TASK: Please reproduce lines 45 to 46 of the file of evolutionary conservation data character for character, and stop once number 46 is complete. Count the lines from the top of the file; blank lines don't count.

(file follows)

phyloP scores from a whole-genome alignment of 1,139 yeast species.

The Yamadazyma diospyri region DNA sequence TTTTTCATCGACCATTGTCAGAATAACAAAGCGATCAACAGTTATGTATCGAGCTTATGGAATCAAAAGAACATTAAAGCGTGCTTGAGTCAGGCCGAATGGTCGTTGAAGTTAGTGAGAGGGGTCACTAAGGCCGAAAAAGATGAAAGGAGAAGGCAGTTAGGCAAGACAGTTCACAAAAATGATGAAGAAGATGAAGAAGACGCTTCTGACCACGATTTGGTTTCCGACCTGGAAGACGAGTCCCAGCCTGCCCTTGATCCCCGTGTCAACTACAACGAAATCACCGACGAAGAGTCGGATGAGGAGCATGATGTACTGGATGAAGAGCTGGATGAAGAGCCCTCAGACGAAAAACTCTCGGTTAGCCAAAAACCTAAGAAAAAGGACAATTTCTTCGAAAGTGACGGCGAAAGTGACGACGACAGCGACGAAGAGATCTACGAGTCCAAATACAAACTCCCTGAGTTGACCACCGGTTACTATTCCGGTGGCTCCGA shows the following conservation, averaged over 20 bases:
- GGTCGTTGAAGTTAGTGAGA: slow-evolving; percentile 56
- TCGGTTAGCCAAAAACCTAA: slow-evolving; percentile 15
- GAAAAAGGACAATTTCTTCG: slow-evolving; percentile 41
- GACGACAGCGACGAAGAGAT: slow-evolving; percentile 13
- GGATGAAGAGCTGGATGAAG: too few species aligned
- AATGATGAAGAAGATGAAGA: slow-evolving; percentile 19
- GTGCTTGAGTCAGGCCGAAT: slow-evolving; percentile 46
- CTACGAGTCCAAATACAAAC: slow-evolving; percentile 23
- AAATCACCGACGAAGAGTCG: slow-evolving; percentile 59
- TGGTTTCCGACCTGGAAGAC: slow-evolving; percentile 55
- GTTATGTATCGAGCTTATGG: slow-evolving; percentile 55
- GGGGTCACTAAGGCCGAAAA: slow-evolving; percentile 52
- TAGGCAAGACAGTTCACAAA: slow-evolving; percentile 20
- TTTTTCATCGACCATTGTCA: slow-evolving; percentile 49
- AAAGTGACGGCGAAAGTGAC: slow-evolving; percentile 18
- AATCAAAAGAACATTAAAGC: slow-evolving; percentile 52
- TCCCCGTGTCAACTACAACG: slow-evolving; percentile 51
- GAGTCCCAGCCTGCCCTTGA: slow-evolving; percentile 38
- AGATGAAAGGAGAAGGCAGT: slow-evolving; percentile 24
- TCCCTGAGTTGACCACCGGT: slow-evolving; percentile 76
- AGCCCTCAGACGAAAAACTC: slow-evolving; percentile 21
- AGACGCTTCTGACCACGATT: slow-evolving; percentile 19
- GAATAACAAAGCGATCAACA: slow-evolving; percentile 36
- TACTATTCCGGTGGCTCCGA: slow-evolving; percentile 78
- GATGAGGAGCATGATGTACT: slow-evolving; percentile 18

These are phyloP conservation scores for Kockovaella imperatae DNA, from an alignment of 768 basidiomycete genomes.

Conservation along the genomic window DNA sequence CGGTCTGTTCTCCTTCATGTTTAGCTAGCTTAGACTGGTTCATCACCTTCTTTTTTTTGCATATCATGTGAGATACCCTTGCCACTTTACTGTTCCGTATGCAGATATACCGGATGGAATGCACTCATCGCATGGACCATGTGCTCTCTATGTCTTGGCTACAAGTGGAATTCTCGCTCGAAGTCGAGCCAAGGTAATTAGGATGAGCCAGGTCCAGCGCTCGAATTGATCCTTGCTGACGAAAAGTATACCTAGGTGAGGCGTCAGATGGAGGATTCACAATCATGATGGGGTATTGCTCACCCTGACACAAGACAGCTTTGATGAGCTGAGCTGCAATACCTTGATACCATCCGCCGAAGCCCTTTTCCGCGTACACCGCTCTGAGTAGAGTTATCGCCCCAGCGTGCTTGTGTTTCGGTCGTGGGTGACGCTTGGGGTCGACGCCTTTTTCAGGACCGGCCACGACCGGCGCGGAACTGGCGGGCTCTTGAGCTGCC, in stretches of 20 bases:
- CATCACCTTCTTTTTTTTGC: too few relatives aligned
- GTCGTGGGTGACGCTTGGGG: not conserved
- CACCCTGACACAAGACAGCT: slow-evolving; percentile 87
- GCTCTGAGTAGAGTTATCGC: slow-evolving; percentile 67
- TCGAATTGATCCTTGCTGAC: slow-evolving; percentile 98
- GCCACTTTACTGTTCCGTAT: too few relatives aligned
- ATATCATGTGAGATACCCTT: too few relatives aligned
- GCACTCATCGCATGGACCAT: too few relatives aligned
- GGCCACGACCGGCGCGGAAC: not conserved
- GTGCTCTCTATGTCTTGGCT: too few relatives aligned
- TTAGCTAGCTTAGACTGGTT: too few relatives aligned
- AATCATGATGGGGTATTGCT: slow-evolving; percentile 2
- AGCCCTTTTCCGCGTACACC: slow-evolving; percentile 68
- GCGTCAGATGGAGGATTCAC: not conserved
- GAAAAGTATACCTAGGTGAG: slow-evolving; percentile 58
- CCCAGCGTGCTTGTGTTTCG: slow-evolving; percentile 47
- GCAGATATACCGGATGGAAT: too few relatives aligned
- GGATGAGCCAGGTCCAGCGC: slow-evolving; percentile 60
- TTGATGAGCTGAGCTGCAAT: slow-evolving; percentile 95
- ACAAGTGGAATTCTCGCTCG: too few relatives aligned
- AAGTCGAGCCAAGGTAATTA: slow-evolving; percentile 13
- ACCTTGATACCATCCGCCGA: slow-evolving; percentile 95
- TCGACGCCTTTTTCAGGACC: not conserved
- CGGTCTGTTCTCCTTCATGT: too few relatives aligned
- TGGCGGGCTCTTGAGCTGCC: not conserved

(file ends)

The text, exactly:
- CCCAGCGTGCTTGTGTTTCG: slow-evolving; percentile 47
- GCAGATATACCGGATGGAAT: too few relatives aligned